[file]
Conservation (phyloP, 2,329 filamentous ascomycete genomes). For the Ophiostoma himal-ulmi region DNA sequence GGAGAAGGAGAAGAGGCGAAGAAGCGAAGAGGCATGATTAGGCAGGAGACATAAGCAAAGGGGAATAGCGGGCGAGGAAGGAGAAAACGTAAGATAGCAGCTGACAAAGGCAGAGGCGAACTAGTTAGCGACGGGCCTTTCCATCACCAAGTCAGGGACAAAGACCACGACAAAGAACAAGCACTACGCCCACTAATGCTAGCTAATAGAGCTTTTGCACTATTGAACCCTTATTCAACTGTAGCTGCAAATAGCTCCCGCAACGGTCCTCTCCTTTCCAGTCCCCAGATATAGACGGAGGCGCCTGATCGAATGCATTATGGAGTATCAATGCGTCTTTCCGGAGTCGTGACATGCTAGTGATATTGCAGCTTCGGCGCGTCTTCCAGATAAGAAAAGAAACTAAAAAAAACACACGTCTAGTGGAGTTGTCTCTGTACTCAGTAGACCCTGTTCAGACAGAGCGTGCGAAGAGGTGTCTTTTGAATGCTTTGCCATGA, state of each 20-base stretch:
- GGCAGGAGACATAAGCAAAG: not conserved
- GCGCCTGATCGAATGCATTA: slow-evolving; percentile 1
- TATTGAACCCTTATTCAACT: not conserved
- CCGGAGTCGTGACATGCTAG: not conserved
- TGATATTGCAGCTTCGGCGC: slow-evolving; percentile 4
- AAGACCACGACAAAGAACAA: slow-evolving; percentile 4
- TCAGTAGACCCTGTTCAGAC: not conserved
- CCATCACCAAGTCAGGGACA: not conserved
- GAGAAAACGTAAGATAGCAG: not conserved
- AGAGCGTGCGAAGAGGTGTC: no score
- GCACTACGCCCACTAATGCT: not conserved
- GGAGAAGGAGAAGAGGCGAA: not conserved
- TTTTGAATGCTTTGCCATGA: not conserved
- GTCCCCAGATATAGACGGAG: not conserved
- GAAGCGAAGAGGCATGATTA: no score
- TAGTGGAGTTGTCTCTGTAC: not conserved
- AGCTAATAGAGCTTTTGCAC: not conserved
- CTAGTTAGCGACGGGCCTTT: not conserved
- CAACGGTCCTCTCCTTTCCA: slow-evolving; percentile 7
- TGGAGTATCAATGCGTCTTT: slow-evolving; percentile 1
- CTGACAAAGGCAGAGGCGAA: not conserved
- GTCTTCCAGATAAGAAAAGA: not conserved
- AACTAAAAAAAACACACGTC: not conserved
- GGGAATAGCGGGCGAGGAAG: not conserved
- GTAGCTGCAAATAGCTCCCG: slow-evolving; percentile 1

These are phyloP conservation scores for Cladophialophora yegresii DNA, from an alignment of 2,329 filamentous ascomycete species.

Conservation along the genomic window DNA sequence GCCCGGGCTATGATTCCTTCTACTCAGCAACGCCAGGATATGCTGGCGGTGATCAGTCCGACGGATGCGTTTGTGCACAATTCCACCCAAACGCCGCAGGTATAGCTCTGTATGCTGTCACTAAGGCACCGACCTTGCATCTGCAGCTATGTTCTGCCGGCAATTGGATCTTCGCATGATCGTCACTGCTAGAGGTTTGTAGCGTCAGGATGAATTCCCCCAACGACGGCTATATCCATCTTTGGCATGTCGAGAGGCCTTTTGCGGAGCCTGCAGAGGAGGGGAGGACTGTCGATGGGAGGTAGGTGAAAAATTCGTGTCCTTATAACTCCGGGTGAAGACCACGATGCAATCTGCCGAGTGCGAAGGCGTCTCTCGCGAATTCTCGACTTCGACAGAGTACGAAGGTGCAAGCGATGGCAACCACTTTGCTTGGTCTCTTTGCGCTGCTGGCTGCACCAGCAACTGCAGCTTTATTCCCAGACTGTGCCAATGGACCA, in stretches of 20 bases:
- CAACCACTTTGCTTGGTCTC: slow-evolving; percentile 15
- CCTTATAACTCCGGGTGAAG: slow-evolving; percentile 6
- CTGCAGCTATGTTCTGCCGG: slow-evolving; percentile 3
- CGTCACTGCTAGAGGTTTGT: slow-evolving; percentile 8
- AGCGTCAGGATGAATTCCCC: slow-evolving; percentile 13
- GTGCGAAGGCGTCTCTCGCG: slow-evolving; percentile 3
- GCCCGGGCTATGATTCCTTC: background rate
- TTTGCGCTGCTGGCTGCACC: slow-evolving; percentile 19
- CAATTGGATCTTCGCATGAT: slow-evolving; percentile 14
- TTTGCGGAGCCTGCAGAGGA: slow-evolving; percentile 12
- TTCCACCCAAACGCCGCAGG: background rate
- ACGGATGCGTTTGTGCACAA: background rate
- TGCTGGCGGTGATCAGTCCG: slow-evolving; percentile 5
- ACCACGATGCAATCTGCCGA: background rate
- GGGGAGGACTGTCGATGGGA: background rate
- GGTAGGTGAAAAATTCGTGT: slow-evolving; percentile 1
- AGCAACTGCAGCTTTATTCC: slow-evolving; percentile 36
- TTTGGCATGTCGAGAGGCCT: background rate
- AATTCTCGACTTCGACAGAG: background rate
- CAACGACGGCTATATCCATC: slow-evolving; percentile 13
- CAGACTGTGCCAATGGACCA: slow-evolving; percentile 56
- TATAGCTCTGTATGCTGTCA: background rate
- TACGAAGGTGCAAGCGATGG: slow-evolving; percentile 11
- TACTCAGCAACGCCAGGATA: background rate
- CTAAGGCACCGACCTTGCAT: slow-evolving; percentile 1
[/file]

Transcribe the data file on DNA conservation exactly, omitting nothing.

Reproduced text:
Conservation (phyloP, 2,329 filamentous ascomycete genomes). For the Ophiostoma himal-ulmi region DNA sequence GGAGAAGGAGAAGAGGCGAAGAAGCGAAGAGGCATGATTAGGCAGGAGACATAAGCAAAGGGGAATAGCGGGCGAGGAAGGAGAAAACGTAAGATAGCAGCTGACAAAGGCAGAGGCGAACTAGTTAGCGACGGGCCTTTCCATCACCAAGTCAGGGACAAAGACCACGACAAAGAACAAGCACTACGCCCACTAATGCTAGCTAATAGAGCTTTTGCACTATTGAACCCTTATTCAACTGTAGCTGCAAATAGCTCCCGCAACGGTCCTCTCCTTTCCAGTCCCCAGATATAGACGGAGGCGCCTGATCGAATGCATTATGGAGTATCAATGCGTCTTTCCGGAGTCGTGACATGCTAGTGATATTGCAGCTTCGGCGCGTCTTCCAGATAAGAAAAGAAACTAAAAAAAACACACGTCTAGTGGAGTTGTCTCTGTACTCAGTAGACCCTGTTCAGACAGAGCGTGCGAAGAGGTGTCTTTTGAATGCTTTGCCATGA, state of each 20-base stretch:
- GGCAGGAGACATAAGCAAAG: not conserved
- GCGCCTGATCGAATGCATTA: slow-evolving; percentile 1
- TATTGAACCCTTATTCAACT: not conserved
- CCGGAGTCGTGACATGCTAG: not conserved
- TGATATTGCAGCTTCGGCGC: slow-evolving; percentile 4
- AAGACCACGACAAAGAACAA: slow-evolving; percentile 4
- TCAGTAGACCCTGTTCAGAC: not conserved
- CCATCACCAAGTCAGGGACA: not conserved
- GAGAAAACGTAAGATAGCAG: not conserved
- AGAGCGTGCGAAGAGGTGTC: no score
- GCACTACGCCCACTAATGCT: not conserved
- GGAGAAGGAGAAGAGGCGAA: not conserved
- TTTTGAATGCTTTGCCATGA: not conserved
- GTCCCCAGATATAGACGGAG: not conserved
- GAAGCGAAGAGGCATGATTA: no score
- TAGTGGAGTTGTCTCTGTAC: not conserved
- AGCTAATAGAGCTTTTGCAC: not conserved
- CTAGTTAGCGACGGGCCTTT: not conserved
- CAACGGTCCTCTCCTTTCCA: slow-evolving; percentile 7
- TGGAGTATCAATGCGTCTTT: slow-evolving; percentile 1
- CTGACAAAGGCAGAGGCGAA: not conserved
- GTCTTCCAGATAAGAAAAGA: not conserved
- AACTAAAAAAAACACACGTC: not conserved
- GGGAATAGCGGGCGAGGAAG: not conserved
- GTAGCTGCAAATAGCTCCCG: slow-evolving; percentile 1

These are phyloP conservation scores for Cladophialophora yegresii DNA, from an alignment of 2,329 filamentous ascomycete species.

Conservation along the genomic window DNA sequence GCCCGGGCTATGATTCCTTCTACTCAGCAACGCCAGGATATGCTGGCGGTGATCAGTCCGACGGATGCGTTTGTGCACAATTCCACCCAAACGCCGCAGGTATAGCTCTGTATGCTGTCACTAAGGCACCGACCTTGCATCTGCAGCTATGTTCTGCCGGCAATTGGATCTTCGCATGATCGTCACTGCTAGAGGTTTGTAGCGTCAGGATGAATTCCCCCAACGACGGCTATATCCATCTTTGGCATGTCGAGAGGCCTTTTGCGGAGCCTGCAGAGGAGGGGAGGACTGTCGATGGGAGGTAGGTGAAAAATTCGTGTCCTTATAACTCCGGGTGAAGACCACGATGCAATCTGCCGAGTGCGAAGGCGTCTCTCGCGAATTCTCGACTTCGACAGAGTACGAAGGTGCAAGCGATGGCAACCACTTTGCTTGGTCTCTTTGCGCTGCTGGCTGCACCAGCAACTGCAGCTTTATTCCCAGACTGTGCCAATGGACCA, in stretches of 20 bases:
- CAACCACTTTGCTTGGTCTC: slow-evolving; percentile 15
- CCTTATAACTCCGGGTGAAG: slow-evolving; percentile 6
- CTGCAGCTATGTTCTGCCGG: slow-evolving; percentile 3
- CGTCACTGCTAGAGGTTTGT: slow-evolving; percentile 8
- AGCGTCAGGATGAATTCCCC: slow-evolving; percentile 13
- GTGCGAAGGCGTCTCTCGCG: slow-evolving; percentile 3
- GCCCGGGCTATGATTCCTTC: background rate
- TTTGCGCTGCTGGCTGCACC: slow-evolving; percentile 19
- CAATTGGATCTTCGCATGAT: slow-evolving; percentile 14
- TTTGCGGAGCCTGCAGAGGA: slow-evolving; percentile 12
- TTCCACCCAAACGCCGCAGG: background rate
- ACGGATGCGTTTGTGCACAA: background rate
- TGCTGGCGGTGATCAGTCCG: slow-evolving; percentile 5
- ACCACGATGCAATCTGCCGA: background rate
- GGGGAGGACTGTCGATGGGA: background rate
- GGTAGGTGAAAAATTCGTGT: slow-evolving; percentile 1
- AGCAACTGCAGCTTTATTCC: slow-evolving; percentile 36
- TTTGGCATGTCGAGAGGCCT: background rate
- AATTCTCGACTTCGACAGAG: background rate
- CAACGACGGCTATATCCATC: slow-evolving; percentile 13
- CAGACTGTGCCAATGGACCA: slow-evolving; percentile 56
- TATAGCTCTGTATGCTGTCA: background rate
- TACGAAGGTGCAAGCGATGG: slow-evolving; percentile 11
- TACTCAGCAACGCCAGGATA: background rate
- CTAAGGCACCGACCTTGCAT: slow-evolving; percentile 1